The 1:9:90 influencer model was first coined in 2006 by Charles Arthur, who said that for every group of 100 people online that create content, 10 will engage with it and 90 will just view or read it. This influencer framework should not be confused with the McKinsey Influence Model from 2016. That model is based on change management, not influencer marketing.
The same thinking could be said for influencers but there are a lot more variables to consider with influencer segmentation and research. The most important thing to think about when we talk about any social influence model is that it’s dependent upon a particular topic or market.
First, a market is an economy. There are hundreds if not thousands of markets and submarkets. For example, on the consumer side, there are markets that are targeting pregnant women. There are also markets targeting men who are expecting their wives to give birth soon. There is the diaper market, luxury home market, new car market, housing market and thousands of other markets in between.
For B2B and tech companies, the markets are a little bit different, and this is also where topical based markets come into play. There is a software market, data science market, AI market. There’s also the enterprise market and the SMB market.
The influencer model we are discussing today is based on these topics and or markets. With that said, in every market (and topic), the top 1% of people in that market are influencers. The 9% of the people in that market are promoters and the rest, which is the 90%, are the lurkers.
Here’s a breakdown of the behaviors of the 1:9:90 influencer model
The 1%: Influencers
Back in the day before the Internet, this was the media. And when I say the media, I mean the actual media companies and not necessarily the journalists who write the articles. Overtime journalists did gain influence and still today represent that top 1%.
But as the Internet has become more democratized and social media has allowed everyone to be a content creator, the top 1% in any market represent just that. Journalists, analyst, and anybody else who has a point of view and the following online make up the 1%. Remember, this influencer marketing model is fluid. just because one person is an influencer around the topic of digital transformation, doesn’t mean they have the same level of influence for business and innovation.
When these influencers speak, people listen. When they write and publish, people share and engage. One thing to note here is that influencer content will always appear in the Google results, assuming they are influential in the topic or subject matter. Also, there are several influencer marketing platforms & reporting software tools that can track paid programs when engaging with the 1%.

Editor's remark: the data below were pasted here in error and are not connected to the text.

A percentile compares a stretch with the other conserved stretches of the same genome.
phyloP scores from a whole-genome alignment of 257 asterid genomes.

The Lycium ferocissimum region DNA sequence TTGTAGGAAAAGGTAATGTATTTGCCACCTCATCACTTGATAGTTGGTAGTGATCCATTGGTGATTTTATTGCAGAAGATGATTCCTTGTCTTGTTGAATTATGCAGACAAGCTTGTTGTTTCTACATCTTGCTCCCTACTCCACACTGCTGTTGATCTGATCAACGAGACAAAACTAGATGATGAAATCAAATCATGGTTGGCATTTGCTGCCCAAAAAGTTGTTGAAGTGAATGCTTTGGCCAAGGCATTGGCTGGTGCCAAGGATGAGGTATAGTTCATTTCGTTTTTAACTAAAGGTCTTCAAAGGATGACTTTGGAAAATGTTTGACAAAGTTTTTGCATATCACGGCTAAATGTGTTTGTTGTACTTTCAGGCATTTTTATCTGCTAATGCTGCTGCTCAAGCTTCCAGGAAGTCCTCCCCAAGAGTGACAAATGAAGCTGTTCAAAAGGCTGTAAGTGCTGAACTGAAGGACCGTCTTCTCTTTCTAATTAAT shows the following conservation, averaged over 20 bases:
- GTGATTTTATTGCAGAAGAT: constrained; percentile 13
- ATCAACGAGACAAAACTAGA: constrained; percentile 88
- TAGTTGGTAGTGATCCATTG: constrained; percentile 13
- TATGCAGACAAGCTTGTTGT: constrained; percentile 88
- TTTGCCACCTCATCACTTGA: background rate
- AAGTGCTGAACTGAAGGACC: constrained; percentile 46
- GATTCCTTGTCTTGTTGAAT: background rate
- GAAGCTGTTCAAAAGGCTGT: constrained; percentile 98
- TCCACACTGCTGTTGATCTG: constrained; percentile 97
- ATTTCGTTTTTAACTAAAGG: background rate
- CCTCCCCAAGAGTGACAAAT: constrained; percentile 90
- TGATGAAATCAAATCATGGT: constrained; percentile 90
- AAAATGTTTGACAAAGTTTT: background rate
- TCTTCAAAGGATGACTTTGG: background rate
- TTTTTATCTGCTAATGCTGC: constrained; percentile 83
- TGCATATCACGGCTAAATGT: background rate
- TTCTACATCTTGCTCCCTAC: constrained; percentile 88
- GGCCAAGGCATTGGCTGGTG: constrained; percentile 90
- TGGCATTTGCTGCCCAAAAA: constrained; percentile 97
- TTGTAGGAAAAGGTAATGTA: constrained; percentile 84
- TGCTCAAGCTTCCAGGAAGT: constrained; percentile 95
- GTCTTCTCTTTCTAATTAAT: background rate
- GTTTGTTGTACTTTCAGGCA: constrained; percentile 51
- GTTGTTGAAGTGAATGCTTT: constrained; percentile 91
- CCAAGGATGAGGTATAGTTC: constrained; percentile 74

The 9%: Promoters
The top 9% represented within the social influence model are called promoters. Don’t get me wrong, they are also influential, they just don’t have as large audiences and they’re not really drive any conversation or thought leadership.
Their behavior is interesting. This group shares influencer content but they repackage it in different ways and provide their own context or take on the subject matter at hand. I don’t mean this in a negative way. They’re not necessarily taking the credit for the thought leadership of the 1%, they are simply providing their point of view on it.
The 90%: Lurkers
The 90% of this market are what I call lurkers. These are the people that don’t necessarily participate in any social media conversations or behavior. They aren’t creating any content. They aren’t engaging or sharing content. All they do is scroll through their feeds and read. They use Google for everything, especially when they are doing research about a particular topic or subject matter.
When it comes to buying behavior or reputation, the 90% rely heavily on the point of view of the 1% and the 9%.
Why This Influencer Model Works
For B2B social media marketing programs, influencers will play a critical role in reaching B2B buyers as they are navigating the Internet and researching products and services. With influencer segmentation, marketers can create custom programming which should be tailored to the 1%, 9%, and 90%.
In other words, the way you reach and engage the 90% is not the same way you would reach and engage the 1%. My opinion is that if you target the 1% and the 9% with specific marketing programs, you won’t have to worry about everyone else because the influencers and promoters will do your job for you.
Influencer Marketing Resources
Below you will find some helpful content for you as begin to take your B2B influencer marketing journey. There is not a lot of really good information available on the Internet, so I’ve tried my best to consolidate what I think is most important.
Here is a quick video and write up of some of my thoughts about the influencer marketing software available on the market today. The vendors that I typically write about are more for B2B and enterprise companies versus consumer brands. However, all brand influencer programs have some commonalties that you can learn from.
Measuring influence needs to be a priority. Remember, it’s not just about measuring the performance of an influencer campaign, but also how you are using data to identify the most relevant influencers for your business.
Here are five influencer marketing trends that you should keep top of mind moving into 2022. Influencer marketing is a huge business and it’s only growing.
It’s not good practice to manage influencer programs in a silo. It’s better to ensure that your program is fully integrated into your larger B2B social media marketing plan.